Perhaps you’ve heard that Americans aren’t having as many babies as they did in the past.

In fact, the U.S. birth rate dropped to an all-time low in 2017. American women gave birth to 3.85 million infants in 2017, a 2 percent dip from 2016, according to the Centers for Disease Control.

At 60 births per 1,000 women of child-bearing age, this marks the lowest birth rate in U.S. history.

Are there reasons for concern?

Yes, the fact that American women are having fewer than two children each (the average was 1.76 in 2017) doesn’t bode well for the economy.

New York Times Survey

Writes Hilary Brueck, science reporter for Business Insider:  “Rich countries like the U.S. and Japan are struggling to make enough babies. As sizeable populations of older adults retire and age out of the workforce, younger people are having fewer kids. It’s setting up a ticking demographic time bomb, readying to explode when there aren’t enough young people to care and pay for what the older generation needs.”

So, are today’s young adults focused on themselves and simply don’t want the hassle of raising children?

No.

Most of the concerns are economic, according to a recent survey of young adults conducted by Morning Consult for The New York Times.

“Because the fertility rate subtly shapes many major issues of the day — including immigration, education, housing, the labor supply, the social safety net and support for working families — there’s a lot of concern about why today’s young adults aren’t having as many children. So we asked them,” writes Times correspondent Claire Cain Miller in a July 5 article.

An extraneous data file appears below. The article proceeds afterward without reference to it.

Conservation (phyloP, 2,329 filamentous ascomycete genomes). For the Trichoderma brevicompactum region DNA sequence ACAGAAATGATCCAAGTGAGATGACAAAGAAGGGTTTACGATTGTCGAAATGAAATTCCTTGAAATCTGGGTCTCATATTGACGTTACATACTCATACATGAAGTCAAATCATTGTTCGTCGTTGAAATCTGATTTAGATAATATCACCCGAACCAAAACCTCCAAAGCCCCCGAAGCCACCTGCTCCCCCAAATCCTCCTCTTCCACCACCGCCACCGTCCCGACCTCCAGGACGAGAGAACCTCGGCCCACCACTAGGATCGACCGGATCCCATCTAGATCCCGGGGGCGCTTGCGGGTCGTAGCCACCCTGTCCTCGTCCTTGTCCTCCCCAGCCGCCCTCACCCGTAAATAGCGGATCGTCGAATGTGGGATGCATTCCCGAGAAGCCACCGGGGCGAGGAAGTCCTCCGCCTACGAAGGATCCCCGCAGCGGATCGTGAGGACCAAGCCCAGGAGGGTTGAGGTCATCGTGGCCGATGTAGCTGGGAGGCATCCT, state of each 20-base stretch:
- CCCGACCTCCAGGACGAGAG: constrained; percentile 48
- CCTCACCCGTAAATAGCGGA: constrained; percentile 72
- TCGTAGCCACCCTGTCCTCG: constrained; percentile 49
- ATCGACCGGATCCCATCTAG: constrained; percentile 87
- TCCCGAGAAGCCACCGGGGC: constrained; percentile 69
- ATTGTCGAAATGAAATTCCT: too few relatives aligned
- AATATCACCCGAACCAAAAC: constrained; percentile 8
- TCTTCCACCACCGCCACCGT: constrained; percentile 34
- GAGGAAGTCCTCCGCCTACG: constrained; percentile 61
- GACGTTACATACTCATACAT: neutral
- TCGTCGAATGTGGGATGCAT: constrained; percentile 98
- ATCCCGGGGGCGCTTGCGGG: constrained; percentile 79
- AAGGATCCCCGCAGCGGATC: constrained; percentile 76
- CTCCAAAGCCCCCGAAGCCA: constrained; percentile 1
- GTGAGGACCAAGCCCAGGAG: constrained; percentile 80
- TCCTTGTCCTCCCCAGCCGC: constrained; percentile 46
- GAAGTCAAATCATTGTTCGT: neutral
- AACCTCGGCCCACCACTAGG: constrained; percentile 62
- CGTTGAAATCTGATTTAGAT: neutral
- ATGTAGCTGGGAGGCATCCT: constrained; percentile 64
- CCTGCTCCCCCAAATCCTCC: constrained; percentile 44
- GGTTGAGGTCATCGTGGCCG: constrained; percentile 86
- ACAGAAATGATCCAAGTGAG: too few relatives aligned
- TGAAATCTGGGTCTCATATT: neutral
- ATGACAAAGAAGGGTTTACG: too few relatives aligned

Why Not More Kids? They Cost a Lot of Money

The No. 1 reason cited in the Times survey for not having children was the high cost of childcare (64%). Slightly more than half answered wanting “more time for the children I have” and 49% said they were worried about the economy. More than one in three cited “no paid family leave” and “worried about global instability.”

However, 42 percent did check off “want more leisure time” and 36 percent responded that they struggle to balance work with life outside their jobs.

Miller points to policies used by other nations as a way to reverse declining birth rates.

“Researchers say the United States could adopt policies that make it easier for people to both raise children and build careers. Government spending on child care for young children has the strongest effect. Policies that encourage parents to share childcare help, too. Germany and Japan have used such ideas to reverse declining fertility.”

You can read Miller’s Americans Are Having Fewer Babies. They Told Us Why. at this link.

You can read Brueck’s Japan is defusing its demographic time bomb, but the US is building one of its own at this link.

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